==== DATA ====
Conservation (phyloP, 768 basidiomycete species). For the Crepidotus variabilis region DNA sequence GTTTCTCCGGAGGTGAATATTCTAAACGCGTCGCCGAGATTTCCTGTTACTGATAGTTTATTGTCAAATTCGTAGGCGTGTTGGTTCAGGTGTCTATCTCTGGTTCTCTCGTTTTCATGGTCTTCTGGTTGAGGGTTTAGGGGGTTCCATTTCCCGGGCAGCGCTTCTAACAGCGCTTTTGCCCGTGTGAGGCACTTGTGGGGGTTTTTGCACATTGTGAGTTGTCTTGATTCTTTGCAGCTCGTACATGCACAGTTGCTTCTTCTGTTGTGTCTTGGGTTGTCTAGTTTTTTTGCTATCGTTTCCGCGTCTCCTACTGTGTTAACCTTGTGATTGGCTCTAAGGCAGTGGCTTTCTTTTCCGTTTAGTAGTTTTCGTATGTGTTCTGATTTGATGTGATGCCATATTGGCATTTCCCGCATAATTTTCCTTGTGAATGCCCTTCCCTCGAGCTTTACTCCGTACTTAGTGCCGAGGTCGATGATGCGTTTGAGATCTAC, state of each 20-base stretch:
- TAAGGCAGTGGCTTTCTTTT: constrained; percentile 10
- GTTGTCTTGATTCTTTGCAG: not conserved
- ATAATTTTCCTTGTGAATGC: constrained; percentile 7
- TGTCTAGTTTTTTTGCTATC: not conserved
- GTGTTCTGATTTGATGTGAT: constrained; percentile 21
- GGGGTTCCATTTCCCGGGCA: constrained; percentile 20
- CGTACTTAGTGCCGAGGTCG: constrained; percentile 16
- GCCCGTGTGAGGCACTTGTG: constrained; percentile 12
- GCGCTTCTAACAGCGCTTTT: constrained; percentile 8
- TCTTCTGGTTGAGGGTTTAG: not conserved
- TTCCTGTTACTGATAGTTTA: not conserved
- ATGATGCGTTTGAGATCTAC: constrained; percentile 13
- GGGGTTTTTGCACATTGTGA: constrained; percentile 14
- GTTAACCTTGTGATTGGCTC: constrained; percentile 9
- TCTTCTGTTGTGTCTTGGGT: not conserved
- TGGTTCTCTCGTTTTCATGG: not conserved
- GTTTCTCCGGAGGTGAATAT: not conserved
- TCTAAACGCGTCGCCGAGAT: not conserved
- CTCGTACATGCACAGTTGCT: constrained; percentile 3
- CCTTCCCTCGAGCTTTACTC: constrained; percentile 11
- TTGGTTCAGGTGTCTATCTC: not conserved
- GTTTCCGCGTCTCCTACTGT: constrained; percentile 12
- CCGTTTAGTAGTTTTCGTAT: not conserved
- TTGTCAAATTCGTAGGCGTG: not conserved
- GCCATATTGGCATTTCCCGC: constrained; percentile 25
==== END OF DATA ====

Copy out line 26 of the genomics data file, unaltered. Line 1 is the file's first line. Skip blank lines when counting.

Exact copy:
- GCCATATTGGCATTTCCCGC: constrained; percentile 25